Students are given opportunities to demonstrate mastery of knowledge and the Criteria A-B-C-D skills using a variety of assessments:

  • Diagnostic (pre-assessments) given at the beginning of the semester to determine a baseline of students' understanding of course content. 
  • Formative (observations, teacher-directed questioning, quizzes, and informal presentations) given throughout the learning process.  They are used to check students' understanding and assist the teacher in planning subsequent instruction.  Additional learning activities may be planned to ensure student success. 
  • Summative (mid-term/final exams and final projects) given at the quarter and end of the semester to assess students’ mastery of a course content.  Performance-based assessments are first evaluated first by the student against the assessment criteria outlined in the assessment guide sheet or on a rubric.  This way, students are given an opportunity to self-reflect and refine their product prior to teacher evaluation.  Students present their summative projects to their classmates for peer-evaluation, and submit their projects to their teacher for final grading. 

Grading Categories

CB89 coursework is divided into the following categories:  assignments (15%), assessments (25%), IB Design Folder (20%) and IB Design Project (40%).  Daily assignments consist of HTML, JavaScript and CSS coding tasks; assessments are in the form of unit quizzes, the IB Design Folder contains Cornell research notes and project sketches, and the IB Design Project is a seven-page website that contains topic research and website requirements.  Students must redo incomplete or incorrect assignments.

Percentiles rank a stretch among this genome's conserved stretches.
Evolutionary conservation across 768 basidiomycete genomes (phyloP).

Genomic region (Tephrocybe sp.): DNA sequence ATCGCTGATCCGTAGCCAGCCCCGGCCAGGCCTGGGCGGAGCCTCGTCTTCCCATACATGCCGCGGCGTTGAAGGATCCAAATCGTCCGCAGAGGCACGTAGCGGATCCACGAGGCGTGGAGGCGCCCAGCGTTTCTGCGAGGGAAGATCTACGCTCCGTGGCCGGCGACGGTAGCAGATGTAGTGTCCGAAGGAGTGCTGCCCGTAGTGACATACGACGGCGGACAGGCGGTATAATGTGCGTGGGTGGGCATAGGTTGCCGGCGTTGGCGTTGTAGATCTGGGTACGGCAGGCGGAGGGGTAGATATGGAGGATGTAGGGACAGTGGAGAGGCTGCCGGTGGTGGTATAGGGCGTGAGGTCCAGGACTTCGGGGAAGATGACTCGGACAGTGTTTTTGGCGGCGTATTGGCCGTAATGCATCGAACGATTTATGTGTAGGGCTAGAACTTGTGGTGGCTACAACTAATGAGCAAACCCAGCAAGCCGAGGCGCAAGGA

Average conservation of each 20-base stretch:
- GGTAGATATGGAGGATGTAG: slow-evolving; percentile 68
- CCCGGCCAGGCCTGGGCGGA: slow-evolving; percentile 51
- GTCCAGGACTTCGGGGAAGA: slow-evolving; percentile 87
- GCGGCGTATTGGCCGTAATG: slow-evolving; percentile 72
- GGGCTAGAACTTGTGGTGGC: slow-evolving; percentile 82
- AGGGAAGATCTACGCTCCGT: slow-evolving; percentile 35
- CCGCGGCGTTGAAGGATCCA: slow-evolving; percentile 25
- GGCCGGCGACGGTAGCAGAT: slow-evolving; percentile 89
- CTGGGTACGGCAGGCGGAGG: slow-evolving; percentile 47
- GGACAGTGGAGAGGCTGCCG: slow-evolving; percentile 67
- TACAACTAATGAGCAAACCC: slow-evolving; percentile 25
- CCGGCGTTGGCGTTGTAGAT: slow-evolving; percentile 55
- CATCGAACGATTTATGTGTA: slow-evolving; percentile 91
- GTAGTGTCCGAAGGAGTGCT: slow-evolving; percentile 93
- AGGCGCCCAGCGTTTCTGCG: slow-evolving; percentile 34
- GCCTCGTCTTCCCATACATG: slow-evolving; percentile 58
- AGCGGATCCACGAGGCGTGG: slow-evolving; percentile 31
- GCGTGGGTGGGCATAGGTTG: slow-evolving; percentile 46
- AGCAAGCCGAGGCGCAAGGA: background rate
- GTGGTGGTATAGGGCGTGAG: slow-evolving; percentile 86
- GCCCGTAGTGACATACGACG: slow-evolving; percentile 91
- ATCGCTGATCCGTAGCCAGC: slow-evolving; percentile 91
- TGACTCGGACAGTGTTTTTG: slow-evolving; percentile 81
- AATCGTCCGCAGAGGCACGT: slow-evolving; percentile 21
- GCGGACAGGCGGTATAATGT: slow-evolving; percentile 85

CB89 is a project-based class with emphasis on a capstone website.  Students work on the components of their final project for four months and present it during the fifth month.  The project must be completed by the due date.  

Grading Scale

Student grades will be based on the following scale:

90-100% . . . . . . A

80-89% . . .  . .. . B

70-79% . . . . . . . C

60-69% . . . . . . . D

less than 60% . . F

VIII. Texts and/or Resources

International Baccalaureate Middle Years Programme (MYP) Year 1 for Digital Design - Design

Arizona CTE Career Preparation Standards for Web Page Development - Web Page Development

Arizona College and Career Ready Standards for English Language Arts and Literacy in History/Social Studies, Science and Technical Subjects

Arizona College and Career Ready Standards for English Language Arts and Literacy - Literacy in Science Explanations and Examples


IX. Class Policies

Classroom Rules and Procedures, and Three-Strikes Classroom Discipline

Instructional Presentation

Strike 1 - Warning

Strike 2 - Parent or guardian contacted

Strike 3 - Referral to principal